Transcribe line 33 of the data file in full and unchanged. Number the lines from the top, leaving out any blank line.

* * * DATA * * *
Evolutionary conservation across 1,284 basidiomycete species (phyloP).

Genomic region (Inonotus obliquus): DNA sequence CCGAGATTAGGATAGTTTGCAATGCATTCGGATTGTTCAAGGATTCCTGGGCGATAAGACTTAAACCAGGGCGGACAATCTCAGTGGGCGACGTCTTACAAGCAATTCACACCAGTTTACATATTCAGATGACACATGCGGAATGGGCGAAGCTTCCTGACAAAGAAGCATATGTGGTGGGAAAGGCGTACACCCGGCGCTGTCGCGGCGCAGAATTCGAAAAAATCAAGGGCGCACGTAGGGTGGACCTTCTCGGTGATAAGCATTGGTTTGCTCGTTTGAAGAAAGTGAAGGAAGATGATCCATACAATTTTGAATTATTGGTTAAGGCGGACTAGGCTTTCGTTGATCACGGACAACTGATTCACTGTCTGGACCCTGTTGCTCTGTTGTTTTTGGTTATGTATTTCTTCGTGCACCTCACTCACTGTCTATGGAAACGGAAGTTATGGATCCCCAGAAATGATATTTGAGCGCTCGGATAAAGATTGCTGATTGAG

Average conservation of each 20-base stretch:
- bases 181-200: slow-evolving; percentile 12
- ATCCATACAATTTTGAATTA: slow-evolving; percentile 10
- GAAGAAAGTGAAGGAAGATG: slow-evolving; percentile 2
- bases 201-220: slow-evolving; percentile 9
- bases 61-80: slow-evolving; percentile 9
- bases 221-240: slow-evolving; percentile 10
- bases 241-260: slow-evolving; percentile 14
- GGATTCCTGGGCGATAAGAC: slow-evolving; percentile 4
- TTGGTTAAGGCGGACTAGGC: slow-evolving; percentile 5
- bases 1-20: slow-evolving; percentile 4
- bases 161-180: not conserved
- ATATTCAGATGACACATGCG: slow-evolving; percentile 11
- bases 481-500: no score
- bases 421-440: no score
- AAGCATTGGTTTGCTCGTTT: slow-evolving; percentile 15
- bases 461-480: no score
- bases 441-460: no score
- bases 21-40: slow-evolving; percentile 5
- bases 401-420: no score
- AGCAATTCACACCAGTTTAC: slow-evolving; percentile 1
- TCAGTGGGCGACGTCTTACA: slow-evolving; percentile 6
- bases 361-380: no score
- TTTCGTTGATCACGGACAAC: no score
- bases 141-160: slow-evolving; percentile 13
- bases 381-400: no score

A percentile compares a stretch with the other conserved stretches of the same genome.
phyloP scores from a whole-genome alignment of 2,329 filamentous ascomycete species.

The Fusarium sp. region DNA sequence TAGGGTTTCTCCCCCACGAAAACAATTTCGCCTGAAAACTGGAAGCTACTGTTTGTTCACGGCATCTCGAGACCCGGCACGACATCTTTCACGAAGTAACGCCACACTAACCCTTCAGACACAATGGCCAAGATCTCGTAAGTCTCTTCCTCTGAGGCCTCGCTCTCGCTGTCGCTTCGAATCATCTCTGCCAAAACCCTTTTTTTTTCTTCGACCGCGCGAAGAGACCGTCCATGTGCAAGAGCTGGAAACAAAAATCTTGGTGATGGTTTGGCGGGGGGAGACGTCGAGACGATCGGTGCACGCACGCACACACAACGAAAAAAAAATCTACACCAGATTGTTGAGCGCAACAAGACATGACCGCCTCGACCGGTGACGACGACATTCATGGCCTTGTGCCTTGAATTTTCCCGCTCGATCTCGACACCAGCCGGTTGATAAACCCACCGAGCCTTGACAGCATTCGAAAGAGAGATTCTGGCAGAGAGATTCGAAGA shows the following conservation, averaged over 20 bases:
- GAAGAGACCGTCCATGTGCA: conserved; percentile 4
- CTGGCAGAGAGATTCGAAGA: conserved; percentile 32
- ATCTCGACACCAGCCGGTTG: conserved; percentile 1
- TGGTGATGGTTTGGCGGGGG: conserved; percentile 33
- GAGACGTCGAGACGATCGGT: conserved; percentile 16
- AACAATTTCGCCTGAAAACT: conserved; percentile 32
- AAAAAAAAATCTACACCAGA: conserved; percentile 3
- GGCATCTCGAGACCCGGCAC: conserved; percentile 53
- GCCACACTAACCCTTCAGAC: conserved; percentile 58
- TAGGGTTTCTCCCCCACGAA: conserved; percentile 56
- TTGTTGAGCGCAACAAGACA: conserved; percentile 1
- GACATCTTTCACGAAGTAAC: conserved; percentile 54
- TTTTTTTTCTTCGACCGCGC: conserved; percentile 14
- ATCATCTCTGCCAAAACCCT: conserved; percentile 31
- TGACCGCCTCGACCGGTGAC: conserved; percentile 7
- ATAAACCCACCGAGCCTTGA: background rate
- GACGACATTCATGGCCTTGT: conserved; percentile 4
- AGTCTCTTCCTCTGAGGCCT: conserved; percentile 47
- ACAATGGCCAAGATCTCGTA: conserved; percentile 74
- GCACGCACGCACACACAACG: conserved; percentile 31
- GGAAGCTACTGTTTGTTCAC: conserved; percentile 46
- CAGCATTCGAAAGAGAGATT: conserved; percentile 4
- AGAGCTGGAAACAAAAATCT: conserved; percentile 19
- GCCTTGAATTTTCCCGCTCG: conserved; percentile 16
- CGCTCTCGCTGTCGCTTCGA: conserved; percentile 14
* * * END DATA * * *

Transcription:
- CTGGCAGAGAGATTCGAAGA: conserved; percentile 32